1. Make Seed Holes with Chopsticks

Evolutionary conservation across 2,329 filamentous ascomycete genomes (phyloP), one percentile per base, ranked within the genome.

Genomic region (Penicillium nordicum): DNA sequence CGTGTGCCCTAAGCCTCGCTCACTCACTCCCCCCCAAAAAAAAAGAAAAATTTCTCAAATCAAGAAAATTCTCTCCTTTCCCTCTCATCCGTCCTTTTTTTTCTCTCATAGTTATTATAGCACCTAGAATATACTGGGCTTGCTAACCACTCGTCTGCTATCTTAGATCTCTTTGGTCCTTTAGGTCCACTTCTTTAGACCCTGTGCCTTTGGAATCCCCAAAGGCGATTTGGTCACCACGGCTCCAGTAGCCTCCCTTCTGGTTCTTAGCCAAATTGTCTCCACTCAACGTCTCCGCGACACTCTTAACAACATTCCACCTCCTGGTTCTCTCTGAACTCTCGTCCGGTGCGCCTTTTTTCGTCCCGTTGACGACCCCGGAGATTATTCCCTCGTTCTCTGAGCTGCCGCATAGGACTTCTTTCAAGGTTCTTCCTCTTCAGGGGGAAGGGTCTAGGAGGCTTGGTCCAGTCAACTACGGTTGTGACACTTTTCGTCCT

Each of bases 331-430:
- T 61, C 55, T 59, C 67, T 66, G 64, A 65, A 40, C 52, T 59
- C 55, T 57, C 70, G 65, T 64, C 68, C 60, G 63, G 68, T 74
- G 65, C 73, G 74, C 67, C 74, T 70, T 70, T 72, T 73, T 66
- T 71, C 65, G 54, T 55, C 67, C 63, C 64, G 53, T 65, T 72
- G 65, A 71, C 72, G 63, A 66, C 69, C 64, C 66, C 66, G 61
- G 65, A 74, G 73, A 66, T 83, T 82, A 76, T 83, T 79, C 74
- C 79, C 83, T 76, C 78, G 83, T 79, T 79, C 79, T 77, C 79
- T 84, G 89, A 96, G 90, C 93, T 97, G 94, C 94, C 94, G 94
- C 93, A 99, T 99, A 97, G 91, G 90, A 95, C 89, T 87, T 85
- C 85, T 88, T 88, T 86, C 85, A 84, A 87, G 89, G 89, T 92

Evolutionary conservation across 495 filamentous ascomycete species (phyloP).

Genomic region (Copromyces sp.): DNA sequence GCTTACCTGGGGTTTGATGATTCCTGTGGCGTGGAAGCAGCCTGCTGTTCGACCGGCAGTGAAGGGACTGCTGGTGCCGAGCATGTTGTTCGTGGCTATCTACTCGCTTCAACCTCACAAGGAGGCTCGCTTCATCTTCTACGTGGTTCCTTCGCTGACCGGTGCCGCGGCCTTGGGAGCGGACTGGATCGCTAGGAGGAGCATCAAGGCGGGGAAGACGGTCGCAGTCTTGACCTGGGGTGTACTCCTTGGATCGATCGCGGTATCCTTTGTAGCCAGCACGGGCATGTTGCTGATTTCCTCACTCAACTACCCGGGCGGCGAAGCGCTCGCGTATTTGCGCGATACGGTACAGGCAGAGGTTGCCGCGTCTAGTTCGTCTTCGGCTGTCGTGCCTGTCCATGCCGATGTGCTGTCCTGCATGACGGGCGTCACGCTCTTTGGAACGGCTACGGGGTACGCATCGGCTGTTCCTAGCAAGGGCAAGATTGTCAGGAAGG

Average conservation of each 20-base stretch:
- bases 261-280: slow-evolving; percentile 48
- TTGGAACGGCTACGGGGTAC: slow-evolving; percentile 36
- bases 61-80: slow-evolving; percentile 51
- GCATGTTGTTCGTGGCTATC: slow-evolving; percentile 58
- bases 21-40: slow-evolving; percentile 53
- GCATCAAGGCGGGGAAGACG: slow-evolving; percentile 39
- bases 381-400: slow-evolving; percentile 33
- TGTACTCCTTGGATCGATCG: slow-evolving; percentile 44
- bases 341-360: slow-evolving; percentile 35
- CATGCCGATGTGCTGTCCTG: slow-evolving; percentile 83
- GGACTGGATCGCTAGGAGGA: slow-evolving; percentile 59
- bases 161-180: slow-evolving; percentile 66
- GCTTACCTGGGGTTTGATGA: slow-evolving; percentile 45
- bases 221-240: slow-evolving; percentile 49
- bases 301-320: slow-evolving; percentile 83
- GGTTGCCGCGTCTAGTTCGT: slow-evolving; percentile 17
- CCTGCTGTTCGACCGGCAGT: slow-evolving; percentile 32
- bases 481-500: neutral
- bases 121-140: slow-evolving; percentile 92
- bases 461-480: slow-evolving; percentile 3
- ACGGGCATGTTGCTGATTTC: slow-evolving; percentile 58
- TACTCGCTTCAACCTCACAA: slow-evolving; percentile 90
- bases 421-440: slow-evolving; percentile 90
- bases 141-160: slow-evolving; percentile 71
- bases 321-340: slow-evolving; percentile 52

Instead of buying a dibbler – the wooden garden tool used to poke seed holes in the soil – why not use a chopstick or pencil? Same holes, no cash outlay. A third choice: A full-size folding nail clipper, the blunt arm of which you can poke into the soil and twist. Later, when it comes time to transplant seedlings, use the same arm of the file to work a seedling and its root ball from the seed flat.